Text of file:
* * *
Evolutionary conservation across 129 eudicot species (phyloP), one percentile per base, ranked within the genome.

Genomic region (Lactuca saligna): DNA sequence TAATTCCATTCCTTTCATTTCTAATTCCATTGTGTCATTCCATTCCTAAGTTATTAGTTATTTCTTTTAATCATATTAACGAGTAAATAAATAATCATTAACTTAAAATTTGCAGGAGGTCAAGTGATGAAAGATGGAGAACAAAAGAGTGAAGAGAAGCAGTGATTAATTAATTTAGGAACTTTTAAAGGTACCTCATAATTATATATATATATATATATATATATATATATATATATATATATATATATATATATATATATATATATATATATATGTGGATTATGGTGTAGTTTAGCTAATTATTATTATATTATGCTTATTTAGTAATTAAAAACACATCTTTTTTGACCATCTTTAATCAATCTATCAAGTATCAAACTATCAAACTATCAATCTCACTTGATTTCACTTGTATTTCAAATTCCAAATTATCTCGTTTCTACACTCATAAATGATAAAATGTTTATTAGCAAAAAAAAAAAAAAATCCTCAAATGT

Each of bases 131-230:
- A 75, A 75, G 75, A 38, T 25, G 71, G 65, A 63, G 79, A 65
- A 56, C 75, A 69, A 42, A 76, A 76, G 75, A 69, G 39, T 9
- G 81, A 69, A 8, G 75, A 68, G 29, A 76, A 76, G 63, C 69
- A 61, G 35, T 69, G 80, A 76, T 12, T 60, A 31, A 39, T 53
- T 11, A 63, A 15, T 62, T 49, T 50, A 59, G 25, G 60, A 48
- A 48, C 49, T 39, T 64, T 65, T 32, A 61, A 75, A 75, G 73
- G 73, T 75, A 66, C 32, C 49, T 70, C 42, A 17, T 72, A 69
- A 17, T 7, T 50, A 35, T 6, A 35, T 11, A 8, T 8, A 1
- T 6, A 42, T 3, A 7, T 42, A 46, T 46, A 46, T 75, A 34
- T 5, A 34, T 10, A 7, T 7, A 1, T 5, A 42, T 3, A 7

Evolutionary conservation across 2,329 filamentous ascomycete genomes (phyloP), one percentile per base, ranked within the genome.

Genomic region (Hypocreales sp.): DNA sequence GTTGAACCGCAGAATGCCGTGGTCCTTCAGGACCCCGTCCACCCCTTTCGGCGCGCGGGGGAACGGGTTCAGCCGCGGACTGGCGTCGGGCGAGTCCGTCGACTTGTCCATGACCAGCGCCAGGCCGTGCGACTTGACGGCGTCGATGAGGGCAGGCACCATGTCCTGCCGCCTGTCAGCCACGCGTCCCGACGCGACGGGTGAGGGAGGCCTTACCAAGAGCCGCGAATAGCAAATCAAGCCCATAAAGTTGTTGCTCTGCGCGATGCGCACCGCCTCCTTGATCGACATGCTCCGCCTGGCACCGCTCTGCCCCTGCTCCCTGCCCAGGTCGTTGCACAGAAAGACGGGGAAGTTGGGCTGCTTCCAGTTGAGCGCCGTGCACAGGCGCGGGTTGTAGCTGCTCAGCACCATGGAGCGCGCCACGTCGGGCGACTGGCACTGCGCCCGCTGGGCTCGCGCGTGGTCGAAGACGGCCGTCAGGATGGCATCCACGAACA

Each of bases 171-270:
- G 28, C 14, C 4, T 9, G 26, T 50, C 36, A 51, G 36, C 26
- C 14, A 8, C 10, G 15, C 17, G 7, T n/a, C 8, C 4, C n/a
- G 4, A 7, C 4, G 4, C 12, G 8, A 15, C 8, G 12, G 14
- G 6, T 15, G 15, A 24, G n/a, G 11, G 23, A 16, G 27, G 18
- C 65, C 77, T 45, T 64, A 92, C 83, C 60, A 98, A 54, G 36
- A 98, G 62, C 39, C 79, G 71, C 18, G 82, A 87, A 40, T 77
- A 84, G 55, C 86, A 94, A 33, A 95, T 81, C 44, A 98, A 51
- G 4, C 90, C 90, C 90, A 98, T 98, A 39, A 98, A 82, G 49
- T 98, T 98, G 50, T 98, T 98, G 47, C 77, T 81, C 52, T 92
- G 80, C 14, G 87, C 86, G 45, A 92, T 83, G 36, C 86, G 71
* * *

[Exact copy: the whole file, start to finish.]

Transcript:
Evolutionary conservation across 129 eudicot species (phyloP), one percentile per base, ranked within the genome.

Genomic region (Lactuca saligna): DNA sequence TAATTCCATTCCTTTCATTTCTAATTCCATTGTGTCATTCCATTCCTAAGTTATTAGTTATTTCTTTTAATCATATTAACGAGTAAATAAATAATCATTAACTTAAAATTTGCAGGAGGTCAAGTGATGAAAGATGGAGAACAAAAGAGTGAAGAGAAGCAGTGATTAATTAATTTAGGAACTTTTAAAGGTACCTCATAATTATATATATATATATATATATATATATATATATATATATATATATATATATATATATATATATATATATATATATGTGGATTATGGTGTAGTTTAGCTAATTATTATTATATTATGCTTATTTAGTAATTAAAAACACATCTTTTTTGACCATCTTTAATCAATCTATCAAGTATCAAACTATCAAACTATCAATCTCACTTGATTTCACTTGTATTTCAAATTCCAAATTATCTCGTTTCTACACTCATAAATGATAAAATGTTTATTAGCAAAAAAAAAAAAAAATCCTCAAATGT

Each of bases 131-230:
- A 75, A 75, G 75, A 38, T 25, G 71, G 65, A 63, G 79, A 65
- A 56, C 75, A 69, A 42, A 76, A 76, G 75, A 69, G 39, T 9
- G 81, A 69, A 8, G 75, A 68, G 29, A 76, A 76, G 63, C 69
- A 61, G 35, T 69, G 80, A 76, T 12, T 60, A 31, A 39, T 53
- T 11, A 63, A 15, T 62, T 49, T 50, A 59, G 25, G 60, A 48
- A 48, C 49, T 39, T 64, T 65, T 32, A 61, A 75, A 75, G 73
- G 73, T 75, A 66, C 32, C 49, T 70, C 42, A 17, T 72, A 69
- A 17, T 7, T 50, A 35, T 6, A 35, T 11, A 8, T 8, A 1
- T 6, A 42, T 3, A 7, T 42, A 46, T 46, A 46, T 75, A 34
- T 5, A 34, T 10, A 7, T 7, A 1, T 5, A 42, T 3, A 7

Evolutionary conservation across 2,329 filamentous ascomycete genomes (phyloP), one percentile per base, ranked within the genome.

Genomic region (Hypocreales sp.): DNA sequence GTTGAACCGCAGAATGCCGTGGTCCTTCAGGACCCCGTCCACCCCTTTCGGCGCGCGGGGGAACGGGTTCAGCCGCGGACTGGCGTCGGGCGAGTCCGTCGACTTGTCCATGACCAGCGCCAGGCCGTGCGACTTGACGGCGTCGATGAGGGCAGGCACCATGTCCTGCCGCCTGTCAGCCACGCGTCCCGACGCGACGGGTGAGGGAGGCCTTACCAAGAGCCGCGAATAGCAAATCAAGCCCATAAAGTTGTTGCTCTGCGCGATGCGCACCGCCTCCTTGATCGACATGCTCCGCCTGGCACCGCTCTGCCCCTGCTCCCTGCCCAGGTCGTTGCACAGAAAGACGGGGAAGTTGGGCTGCTTCCAGTTGAGCGCCGTGCACAGGCGCGGGTTGTAGCTGCTCAGCACCATGGAGCGCGCCACGTCGGGCGACTGGCACTGCGCCCGCTGGGCTCGCGCGTGGTCGAAGACGGCCGTCAGGATGGCATCCACGAACA

Each of bases 171-270:
- G 28, C 14, C 4, T 9, G 26, T 50, C 36, A 51, G 36, C 26
- C 14, A 8, C 10, G 15, C 17, G 7, T n/a, C 8, C 4, C n/a
- G 4, A 7, C 4, G 4, C 12, G 8, A 15, C 8, G 12, G 14
- G 6, T 15, G 15, A 24, G n/a, G 11, G 23, A 16, G 27, G 18
- C 65, C 77, T 45, T 64, A 92, C 83, C 60, A 98, A 54, G 36
- A 98, G 62, C 39, C 79, G 71, C 18, G 82, A 87, A 40, T 77
- A 84, G 55, C 86, A 94, A 33, A 95, T 81, C 44, A 98, A 51
- G 4, C 90, C 90, C 90, A 98, T 98, A 39, A 98, A 82, G 49
- T 98, T 98, G 50, T 98, T 98, G 47, C 77, T 81, C 52, T 92
- G 80, C 14, G 87, C 86, G 45, A 92, T 83, G 36, C 86, G 71